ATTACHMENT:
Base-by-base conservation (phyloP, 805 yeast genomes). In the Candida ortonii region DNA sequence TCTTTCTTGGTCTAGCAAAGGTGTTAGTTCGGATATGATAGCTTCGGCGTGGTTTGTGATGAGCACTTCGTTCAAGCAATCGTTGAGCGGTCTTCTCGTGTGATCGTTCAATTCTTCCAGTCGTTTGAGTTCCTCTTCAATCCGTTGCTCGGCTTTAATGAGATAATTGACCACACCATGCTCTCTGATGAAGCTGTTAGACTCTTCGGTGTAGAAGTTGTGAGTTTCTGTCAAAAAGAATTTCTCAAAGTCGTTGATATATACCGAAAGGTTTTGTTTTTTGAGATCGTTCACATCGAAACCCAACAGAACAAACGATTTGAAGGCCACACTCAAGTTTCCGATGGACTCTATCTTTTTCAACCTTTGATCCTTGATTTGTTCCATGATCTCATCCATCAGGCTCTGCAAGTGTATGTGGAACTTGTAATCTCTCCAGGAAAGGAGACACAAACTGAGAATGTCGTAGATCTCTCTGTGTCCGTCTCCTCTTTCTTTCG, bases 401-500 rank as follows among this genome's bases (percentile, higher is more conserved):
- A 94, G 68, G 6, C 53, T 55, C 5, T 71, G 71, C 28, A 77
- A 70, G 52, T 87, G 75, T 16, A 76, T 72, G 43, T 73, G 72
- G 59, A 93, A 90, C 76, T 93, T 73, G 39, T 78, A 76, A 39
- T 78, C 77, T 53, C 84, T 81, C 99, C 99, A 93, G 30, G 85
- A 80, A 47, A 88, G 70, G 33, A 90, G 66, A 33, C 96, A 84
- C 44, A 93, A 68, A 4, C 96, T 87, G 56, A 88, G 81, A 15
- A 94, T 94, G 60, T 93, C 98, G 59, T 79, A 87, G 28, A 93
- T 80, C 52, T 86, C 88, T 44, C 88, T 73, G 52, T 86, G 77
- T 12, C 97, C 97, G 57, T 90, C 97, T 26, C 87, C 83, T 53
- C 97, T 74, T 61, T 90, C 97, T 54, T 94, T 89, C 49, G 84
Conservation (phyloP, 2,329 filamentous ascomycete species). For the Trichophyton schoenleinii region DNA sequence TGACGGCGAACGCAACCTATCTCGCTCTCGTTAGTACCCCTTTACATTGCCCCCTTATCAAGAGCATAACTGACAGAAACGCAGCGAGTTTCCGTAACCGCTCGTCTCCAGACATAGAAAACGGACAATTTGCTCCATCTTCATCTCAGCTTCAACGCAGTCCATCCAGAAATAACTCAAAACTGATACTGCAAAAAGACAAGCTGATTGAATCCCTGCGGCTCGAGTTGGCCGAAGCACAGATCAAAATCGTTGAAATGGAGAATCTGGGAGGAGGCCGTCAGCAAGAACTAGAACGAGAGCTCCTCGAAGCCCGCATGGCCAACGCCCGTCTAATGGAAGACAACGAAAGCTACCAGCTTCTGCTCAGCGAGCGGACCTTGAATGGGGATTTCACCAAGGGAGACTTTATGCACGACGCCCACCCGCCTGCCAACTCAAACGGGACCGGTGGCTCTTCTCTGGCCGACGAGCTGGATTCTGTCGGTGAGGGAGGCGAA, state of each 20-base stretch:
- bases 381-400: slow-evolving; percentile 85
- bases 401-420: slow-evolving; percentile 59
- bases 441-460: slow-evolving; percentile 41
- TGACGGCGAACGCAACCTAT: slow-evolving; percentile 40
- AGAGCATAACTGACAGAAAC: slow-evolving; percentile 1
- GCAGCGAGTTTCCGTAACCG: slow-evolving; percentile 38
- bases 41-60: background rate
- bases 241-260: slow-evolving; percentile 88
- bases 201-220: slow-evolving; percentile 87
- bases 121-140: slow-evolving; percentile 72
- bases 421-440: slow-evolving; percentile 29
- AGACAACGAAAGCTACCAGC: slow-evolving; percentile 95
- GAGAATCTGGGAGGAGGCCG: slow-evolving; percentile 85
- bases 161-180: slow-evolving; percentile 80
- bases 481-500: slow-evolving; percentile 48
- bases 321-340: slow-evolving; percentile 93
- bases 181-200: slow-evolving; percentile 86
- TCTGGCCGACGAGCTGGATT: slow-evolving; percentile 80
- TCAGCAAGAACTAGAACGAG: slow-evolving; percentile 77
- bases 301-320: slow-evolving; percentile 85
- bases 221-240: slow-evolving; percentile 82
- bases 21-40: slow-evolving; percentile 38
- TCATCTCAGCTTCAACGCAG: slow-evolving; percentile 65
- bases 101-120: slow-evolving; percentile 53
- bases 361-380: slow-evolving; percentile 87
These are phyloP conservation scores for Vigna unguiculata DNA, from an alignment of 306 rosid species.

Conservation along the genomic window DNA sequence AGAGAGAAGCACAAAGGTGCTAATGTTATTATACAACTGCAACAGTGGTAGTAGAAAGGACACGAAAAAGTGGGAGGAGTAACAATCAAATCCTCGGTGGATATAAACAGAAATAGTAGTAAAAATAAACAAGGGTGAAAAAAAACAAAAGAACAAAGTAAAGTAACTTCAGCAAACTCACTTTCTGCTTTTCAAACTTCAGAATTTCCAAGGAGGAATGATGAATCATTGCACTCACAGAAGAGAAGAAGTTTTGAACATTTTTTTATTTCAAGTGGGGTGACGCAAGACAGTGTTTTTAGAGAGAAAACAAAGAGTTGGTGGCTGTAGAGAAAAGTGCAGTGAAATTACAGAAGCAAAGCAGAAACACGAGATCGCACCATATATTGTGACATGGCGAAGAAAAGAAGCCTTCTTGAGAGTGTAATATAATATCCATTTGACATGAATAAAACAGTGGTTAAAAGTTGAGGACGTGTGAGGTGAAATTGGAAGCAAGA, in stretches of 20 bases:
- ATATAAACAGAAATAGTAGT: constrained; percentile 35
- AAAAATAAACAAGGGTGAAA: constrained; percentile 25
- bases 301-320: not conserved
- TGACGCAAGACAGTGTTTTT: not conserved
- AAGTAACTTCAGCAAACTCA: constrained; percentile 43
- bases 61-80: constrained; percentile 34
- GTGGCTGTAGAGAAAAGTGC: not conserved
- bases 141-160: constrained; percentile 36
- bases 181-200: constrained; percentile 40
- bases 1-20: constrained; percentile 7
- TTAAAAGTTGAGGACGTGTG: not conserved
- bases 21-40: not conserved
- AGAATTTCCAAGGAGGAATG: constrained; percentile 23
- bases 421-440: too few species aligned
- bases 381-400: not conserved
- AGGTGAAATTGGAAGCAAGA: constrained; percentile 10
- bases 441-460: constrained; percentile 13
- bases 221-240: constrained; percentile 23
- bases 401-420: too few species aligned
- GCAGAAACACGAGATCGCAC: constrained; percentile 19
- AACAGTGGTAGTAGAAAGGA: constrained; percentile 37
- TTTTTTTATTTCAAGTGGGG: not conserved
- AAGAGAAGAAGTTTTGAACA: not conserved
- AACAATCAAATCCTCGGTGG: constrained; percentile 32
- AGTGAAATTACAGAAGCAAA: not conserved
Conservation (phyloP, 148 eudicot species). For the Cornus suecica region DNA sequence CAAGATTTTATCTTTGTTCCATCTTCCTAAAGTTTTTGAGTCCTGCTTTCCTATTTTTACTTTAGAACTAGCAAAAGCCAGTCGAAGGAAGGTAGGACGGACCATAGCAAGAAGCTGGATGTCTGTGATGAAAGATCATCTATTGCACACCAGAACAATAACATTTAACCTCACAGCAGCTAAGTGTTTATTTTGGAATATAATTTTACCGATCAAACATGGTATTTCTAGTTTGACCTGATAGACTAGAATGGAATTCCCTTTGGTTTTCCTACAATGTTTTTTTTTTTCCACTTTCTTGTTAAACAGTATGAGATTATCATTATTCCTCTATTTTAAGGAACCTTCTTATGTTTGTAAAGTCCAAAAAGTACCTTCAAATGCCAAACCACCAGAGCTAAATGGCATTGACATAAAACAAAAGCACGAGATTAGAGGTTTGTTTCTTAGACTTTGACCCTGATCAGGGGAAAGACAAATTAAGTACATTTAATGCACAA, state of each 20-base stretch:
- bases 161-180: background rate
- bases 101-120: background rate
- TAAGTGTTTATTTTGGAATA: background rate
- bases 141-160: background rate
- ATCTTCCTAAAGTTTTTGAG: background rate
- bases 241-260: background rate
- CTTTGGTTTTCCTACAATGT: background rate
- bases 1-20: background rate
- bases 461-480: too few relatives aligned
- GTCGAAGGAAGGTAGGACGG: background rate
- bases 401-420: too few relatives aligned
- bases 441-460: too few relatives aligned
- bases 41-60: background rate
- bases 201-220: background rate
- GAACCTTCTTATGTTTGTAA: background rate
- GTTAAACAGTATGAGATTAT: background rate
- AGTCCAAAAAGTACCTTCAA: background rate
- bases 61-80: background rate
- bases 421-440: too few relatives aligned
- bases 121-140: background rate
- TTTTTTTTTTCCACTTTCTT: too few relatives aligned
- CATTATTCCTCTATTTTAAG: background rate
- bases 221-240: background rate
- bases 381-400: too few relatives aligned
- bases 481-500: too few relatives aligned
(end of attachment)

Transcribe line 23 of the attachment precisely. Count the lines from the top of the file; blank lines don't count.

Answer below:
- bases 421-440: slow-evolving; percentile 29